One of the most impressive parts of The Mandalorian (besides Baby Yoda, the heartwarming story and the second season finale’s surprise) was the production design, with realistic and varied locations, sets, and effects despite the comparatively lower budget for television production as opposed to a blockbuster movie production.
More than half of the first season of The Mandalorian was shot using Industrial Light & Magic’s (ILM) new StageCraft technology, which uses giant 20-foot-tall LED video screens to create fully digital environments as in-camera sets and backdrops. ILM worked with Epic Games’ Unreal Engine to build these purely digital environments which were then projected around the actors and physical set elements (like spaceship parts or speeder bikes) to create the finished project. As part of that effect, those LED screens are actually then shot on camera for a seamless effect that replicates location shooting without the costs. (The 3D environments are specifically lit and rendered from the perspective of the camera to accomplish that.)
There are also real benefits to the virtual sets compared to a traditional green screen setup. Since the actors are actually on the set with the displays, they can see and react to things in the background while they’re actually shooting, instead of imagining effects that will be added later.
It also means that the lighting from those digital sets is present on set and interacting with the physical elements, like the actors and props. So shots where Mando and Baby Yoda sit around a fire, with the sunset shining off Mando’s armor still look right because that light is actually there on set. It’s just coming from an LED screen instead of an actual sun.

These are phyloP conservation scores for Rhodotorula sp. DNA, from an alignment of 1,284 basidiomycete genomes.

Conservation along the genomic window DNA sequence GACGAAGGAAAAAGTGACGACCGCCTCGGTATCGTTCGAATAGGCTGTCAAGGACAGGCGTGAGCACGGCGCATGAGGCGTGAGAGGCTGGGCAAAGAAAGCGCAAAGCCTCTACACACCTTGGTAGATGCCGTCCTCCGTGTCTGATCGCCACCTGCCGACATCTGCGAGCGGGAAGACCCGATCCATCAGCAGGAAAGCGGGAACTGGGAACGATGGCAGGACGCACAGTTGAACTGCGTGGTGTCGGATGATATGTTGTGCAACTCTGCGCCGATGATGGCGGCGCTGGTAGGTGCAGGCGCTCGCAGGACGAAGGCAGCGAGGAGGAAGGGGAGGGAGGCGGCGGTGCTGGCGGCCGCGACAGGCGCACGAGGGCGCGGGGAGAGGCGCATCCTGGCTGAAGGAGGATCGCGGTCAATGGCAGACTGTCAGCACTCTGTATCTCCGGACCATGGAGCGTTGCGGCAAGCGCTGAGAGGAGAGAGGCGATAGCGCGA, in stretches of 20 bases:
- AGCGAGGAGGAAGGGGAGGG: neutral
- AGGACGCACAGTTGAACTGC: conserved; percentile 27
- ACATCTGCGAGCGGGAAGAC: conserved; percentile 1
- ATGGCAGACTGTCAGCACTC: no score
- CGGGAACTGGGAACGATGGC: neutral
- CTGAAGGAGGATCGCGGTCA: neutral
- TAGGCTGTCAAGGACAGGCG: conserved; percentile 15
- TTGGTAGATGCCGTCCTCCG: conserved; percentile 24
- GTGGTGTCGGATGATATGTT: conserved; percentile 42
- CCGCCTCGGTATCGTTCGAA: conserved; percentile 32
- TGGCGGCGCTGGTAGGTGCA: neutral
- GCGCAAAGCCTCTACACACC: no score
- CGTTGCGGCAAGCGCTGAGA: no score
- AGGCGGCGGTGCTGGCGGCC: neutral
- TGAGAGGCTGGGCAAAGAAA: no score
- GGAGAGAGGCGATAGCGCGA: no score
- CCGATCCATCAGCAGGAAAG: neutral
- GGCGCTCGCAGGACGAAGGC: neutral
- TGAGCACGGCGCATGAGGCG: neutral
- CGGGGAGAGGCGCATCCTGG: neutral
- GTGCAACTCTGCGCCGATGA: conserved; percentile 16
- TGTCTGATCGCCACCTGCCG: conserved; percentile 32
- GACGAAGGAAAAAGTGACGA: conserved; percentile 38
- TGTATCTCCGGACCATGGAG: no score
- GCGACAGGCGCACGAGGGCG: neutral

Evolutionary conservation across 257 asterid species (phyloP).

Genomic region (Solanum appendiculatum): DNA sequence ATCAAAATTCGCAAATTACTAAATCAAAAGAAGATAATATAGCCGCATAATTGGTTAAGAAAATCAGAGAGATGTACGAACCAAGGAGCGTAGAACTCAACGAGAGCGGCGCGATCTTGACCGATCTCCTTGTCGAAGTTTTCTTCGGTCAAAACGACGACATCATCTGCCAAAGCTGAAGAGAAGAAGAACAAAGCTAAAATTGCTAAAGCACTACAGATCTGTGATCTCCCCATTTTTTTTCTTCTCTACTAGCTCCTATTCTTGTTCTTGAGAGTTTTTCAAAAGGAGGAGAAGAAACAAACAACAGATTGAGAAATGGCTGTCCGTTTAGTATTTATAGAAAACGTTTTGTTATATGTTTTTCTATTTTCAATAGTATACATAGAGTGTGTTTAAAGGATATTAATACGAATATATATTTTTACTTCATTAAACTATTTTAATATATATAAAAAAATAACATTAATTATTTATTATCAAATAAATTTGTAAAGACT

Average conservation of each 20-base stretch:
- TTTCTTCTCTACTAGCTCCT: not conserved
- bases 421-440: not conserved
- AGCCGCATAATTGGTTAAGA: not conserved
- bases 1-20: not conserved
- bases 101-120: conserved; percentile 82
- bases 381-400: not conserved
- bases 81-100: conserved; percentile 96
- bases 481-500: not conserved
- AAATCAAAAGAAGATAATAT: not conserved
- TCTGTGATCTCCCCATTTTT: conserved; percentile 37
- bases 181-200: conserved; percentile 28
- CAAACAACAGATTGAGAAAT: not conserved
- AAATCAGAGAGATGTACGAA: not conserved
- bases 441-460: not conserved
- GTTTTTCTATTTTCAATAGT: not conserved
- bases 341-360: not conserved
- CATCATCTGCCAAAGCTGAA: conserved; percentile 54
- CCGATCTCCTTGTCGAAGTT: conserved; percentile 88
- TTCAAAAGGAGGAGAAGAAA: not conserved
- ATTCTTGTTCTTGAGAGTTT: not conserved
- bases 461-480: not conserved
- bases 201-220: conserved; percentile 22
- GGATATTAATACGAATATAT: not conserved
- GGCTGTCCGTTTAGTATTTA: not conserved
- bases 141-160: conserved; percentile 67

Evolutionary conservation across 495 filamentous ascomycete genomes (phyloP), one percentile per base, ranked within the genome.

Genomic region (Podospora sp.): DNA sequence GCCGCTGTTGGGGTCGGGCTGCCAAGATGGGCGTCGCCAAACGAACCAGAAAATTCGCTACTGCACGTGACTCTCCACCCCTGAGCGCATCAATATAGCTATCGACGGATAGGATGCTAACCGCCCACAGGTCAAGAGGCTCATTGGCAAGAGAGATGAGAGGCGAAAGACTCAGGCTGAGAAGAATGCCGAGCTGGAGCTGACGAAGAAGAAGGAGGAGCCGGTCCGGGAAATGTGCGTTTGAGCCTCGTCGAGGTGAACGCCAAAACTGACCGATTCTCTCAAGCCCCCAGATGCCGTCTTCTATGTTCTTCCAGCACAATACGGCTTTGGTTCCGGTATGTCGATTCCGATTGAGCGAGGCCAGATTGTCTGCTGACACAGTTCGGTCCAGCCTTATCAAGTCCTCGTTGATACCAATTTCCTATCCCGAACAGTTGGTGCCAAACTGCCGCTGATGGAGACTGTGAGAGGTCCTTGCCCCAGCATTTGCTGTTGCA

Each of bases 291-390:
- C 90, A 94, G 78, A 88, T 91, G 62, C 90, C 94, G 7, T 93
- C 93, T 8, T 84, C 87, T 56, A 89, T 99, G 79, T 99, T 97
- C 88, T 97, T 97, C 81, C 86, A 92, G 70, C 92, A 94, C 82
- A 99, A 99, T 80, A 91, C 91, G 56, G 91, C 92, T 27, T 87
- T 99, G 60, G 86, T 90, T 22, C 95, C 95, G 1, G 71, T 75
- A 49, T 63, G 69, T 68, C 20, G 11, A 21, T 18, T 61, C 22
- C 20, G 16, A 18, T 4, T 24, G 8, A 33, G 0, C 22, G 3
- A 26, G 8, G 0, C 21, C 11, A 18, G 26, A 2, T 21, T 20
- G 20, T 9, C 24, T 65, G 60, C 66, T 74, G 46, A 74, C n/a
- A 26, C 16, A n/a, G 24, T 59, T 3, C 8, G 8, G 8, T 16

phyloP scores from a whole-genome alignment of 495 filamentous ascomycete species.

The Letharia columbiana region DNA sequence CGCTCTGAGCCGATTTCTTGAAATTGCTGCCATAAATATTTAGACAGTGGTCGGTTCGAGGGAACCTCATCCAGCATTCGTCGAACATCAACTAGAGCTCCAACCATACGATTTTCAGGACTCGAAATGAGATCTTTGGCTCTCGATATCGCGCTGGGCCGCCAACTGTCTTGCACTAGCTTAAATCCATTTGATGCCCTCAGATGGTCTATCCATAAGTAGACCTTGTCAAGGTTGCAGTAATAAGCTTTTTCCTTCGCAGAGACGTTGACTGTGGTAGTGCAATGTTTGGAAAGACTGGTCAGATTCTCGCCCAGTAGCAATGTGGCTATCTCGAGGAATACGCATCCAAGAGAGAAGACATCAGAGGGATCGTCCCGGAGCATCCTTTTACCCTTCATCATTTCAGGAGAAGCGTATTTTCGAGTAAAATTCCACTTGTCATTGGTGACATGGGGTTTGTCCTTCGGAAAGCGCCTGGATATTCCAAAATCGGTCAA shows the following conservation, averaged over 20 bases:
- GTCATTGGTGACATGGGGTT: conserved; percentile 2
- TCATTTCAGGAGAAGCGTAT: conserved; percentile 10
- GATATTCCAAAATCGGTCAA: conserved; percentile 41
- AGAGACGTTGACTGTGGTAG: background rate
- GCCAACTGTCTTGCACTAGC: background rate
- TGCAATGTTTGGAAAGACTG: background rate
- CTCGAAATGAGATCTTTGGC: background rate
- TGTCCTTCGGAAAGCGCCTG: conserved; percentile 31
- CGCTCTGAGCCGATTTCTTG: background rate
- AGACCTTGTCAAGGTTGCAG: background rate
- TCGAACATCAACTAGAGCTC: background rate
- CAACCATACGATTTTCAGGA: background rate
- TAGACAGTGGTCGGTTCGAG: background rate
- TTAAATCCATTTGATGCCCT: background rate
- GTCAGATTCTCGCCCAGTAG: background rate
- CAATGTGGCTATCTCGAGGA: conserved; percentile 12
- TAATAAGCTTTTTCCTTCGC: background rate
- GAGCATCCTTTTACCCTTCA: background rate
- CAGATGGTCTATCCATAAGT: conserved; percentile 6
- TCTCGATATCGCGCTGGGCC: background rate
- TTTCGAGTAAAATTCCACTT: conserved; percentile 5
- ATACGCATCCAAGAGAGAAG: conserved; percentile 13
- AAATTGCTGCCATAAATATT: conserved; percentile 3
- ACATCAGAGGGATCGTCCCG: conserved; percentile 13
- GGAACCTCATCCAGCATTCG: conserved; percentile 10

Additionally, because the “sets” are just digitally projected 3D environments, they can be moved around and edited on the fly. Don’t like where a mountain is in the background for a particular shot? Simply move it around, or just delete it entirely.
ILM had already been using effects like this on existing films, like Star Wars’ Solo, where the “windows” of the Millennium Falcon were digital screens, allowing for the lighting effect of the hyperspace jumps to be projected on the actors’ faces in camera. But The Mandalorian took the technology to a much bigger scale, with a 270-degree semicircular LED video wall and ceiling that created a 75-foot-wide set.
The Mandalorian’s first season is just the start for this new technology. ILM is making StageCraft available for use by filmmakers and showrunners worldwide as an end-to-end solution, meaning that the digital set technology could be showing up in a lot more TV shows and movies in the future.